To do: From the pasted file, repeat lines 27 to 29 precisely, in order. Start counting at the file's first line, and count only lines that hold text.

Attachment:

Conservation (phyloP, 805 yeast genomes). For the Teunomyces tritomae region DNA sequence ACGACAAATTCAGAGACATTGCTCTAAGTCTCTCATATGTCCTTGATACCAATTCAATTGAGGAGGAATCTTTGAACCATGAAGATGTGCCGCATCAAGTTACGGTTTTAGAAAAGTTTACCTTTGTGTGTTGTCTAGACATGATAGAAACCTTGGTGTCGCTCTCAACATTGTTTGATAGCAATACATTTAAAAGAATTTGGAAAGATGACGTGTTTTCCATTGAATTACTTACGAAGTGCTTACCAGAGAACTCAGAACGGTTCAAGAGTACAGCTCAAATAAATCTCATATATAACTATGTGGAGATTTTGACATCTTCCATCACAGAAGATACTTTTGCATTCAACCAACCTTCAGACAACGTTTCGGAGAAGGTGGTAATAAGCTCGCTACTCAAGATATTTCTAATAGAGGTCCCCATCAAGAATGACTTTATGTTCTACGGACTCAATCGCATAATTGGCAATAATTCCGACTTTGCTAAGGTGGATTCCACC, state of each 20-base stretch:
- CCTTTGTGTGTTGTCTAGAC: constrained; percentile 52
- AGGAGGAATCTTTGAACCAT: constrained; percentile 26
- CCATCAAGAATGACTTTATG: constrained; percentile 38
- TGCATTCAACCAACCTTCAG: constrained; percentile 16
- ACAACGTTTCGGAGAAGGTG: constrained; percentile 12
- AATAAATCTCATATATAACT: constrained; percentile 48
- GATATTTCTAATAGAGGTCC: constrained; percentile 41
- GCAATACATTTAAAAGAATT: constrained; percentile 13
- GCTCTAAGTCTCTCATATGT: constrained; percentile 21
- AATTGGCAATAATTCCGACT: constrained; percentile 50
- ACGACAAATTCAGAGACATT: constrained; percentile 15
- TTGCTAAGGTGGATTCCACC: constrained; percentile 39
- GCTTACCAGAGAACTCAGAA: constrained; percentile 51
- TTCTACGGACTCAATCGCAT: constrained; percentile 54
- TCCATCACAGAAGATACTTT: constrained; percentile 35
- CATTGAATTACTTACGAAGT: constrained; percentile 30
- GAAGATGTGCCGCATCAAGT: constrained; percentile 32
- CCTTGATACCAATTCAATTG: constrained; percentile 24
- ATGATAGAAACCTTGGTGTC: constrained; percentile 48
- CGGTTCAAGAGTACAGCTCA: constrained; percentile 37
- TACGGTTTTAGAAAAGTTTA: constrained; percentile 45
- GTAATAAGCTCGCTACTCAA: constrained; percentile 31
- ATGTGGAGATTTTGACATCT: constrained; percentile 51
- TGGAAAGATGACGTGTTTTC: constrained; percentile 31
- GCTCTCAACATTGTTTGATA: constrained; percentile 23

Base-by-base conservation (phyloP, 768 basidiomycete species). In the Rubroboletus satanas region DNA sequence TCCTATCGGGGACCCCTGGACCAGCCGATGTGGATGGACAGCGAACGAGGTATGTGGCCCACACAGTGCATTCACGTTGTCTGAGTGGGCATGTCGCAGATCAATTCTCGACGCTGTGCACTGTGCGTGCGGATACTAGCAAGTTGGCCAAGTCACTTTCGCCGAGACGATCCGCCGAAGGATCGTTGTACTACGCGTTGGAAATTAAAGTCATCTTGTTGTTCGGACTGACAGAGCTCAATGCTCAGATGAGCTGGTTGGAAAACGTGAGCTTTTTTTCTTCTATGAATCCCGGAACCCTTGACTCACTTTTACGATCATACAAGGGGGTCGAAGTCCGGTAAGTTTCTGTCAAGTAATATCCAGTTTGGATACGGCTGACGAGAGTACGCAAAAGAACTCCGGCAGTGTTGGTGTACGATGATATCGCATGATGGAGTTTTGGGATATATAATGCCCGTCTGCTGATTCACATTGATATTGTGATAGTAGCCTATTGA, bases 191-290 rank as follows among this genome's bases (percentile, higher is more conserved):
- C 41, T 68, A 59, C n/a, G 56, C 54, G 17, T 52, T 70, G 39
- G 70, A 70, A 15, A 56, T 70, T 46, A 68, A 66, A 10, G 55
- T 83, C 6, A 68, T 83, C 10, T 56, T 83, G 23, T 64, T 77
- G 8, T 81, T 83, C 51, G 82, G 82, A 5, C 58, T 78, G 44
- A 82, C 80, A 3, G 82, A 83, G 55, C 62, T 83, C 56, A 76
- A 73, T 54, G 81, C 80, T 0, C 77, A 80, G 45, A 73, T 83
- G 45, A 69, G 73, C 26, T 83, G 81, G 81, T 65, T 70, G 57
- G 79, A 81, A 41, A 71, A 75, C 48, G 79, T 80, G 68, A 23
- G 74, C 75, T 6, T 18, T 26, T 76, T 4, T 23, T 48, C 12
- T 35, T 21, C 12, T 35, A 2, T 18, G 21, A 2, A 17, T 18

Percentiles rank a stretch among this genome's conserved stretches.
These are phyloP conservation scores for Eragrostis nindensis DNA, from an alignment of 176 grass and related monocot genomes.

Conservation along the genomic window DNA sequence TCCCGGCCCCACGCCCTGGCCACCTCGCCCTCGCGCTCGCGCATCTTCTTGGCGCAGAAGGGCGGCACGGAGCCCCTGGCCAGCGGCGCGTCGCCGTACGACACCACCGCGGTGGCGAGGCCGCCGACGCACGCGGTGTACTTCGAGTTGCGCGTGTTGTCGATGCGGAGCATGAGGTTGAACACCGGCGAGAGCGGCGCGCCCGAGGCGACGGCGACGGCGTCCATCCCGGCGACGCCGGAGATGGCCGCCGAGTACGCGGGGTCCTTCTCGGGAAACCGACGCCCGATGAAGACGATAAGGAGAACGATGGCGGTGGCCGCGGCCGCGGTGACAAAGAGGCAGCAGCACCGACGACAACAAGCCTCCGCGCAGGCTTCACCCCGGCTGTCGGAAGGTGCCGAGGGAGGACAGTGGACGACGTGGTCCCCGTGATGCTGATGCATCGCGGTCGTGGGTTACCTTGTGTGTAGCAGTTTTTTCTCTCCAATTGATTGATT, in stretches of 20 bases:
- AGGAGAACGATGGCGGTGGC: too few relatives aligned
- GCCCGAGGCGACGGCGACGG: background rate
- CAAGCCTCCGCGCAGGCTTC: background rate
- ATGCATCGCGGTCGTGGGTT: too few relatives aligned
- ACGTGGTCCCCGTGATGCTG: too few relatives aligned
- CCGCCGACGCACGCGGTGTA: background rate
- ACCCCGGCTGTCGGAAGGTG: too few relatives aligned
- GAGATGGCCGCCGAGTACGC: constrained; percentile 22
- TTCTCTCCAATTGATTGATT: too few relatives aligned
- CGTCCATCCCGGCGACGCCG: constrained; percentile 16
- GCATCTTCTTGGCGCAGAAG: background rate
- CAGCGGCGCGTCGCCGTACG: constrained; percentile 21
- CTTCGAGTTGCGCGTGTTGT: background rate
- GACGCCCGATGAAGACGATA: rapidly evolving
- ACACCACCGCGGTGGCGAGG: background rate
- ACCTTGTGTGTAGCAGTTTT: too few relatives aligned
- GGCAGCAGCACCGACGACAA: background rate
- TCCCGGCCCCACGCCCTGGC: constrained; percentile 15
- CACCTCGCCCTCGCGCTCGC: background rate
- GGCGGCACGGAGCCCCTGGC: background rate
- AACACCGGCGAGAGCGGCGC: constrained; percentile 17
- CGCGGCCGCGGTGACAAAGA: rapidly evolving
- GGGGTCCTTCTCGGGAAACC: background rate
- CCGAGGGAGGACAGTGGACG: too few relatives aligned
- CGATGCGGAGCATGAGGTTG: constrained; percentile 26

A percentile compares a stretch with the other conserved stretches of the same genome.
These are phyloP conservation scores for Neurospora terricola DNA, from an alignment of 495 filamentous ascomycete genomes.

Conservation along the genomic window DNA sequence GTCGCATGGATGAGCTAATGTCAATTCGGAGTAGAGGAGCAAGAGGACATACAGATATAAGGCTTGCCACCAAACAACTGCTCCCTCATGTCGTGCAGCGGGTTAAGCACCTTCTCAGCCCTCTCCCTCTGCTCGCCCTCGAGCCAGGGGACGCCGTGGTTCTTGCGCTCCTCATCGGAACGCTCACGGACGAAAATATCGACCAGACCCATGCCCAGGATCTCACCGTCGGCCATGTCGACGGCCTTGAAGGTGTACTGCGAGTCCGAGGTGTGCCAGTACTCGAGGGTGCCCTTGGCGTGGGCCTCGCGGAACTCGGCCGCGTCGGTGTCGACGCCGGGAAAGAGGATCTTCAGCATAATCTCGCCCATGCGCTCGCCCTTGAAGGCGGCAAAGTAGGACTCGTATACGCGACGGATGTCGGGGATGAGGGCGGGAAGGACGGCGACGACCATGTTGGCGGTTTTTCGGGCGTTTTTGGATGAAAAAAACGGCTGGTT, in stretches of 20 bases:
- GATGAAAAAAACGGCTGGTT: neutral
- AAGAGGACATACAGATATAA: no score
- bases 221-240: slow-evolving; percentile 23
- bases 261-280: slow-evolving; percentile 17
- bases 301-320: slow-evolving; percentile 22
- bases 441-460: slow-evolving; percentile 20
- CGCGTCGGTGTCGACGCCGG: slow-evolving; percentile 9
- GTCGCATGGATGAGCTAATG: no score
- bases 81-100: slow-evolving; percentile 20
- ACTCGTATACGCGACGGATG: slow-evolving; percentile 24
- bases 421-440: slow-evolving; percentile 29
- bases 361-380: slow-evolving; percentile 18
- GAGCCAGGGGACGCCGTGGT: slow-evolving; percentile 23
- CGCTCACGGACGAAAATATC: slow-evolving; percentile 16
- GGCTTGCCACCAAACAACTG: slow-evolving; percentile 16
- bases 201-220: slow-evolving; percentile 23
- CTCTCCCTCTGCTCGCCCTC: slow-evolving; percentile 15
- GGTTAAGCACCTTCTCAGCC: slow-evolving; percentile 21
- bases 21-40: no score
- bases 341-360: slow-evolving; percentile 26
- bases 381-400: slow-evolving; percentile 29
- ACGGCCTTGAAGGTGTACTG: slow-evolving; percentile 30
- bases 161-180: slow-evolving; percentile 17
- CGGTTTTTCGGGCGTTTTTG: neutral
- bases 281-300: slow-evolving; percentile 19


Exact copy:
Base-by-base conservation (phyloP, 768 basidiomycete species). In the Rubroboletus satanas region DNA sequence TCCTATCGGGGACCCCTGGACCAGCCGATGTGGATGGACAGCGAACGAGGTATGTGGCCCACACAGTGCATTCACGTTGTCTGAGTGGGCATGTCGCAGATCAATTCTCGACGCTGTGCACTGTGCGTGCGGATACTAGCAAGTTGGCCAAGTCACTTTCGCCGAGACGATCCGCCGAAGGATCGTTGTACTACGCGTTGGAAATTAAAGTCATCTTGTTGTTCGGACTGACAGAGCTCAATGCTCAGATGAGCTGGTTGGAAAACGTGAGCTTTTTTTCTTCTATGAATCCCGGAACCCTTGACTCACTTTTACGATCATACAAGGGGGTCGAAGTCCGGTAAGTTTCTGTCAAGTAATATCCAGTTTGGATACGGCTGACGAGAGTACGCAAAAGAACTCCGGCAGTGTTGGTGTACGATGATATCGCATGATGGAGTTTTGGGATATATAATGCCCGTCTGCTGATTCACATTGATATTGTGATAGTAGCCTATTGA, bases 191-290 rank as follows among this genome's bases (percentile, higher is more conserved):
- C 41, T 68, A 59, C n/a, G 56, C 54, G 17, T 52, T 70, G 39
- G 70, A 70, A 15, A 56, T 70, T 46, A 68, A 66, A 10, G 55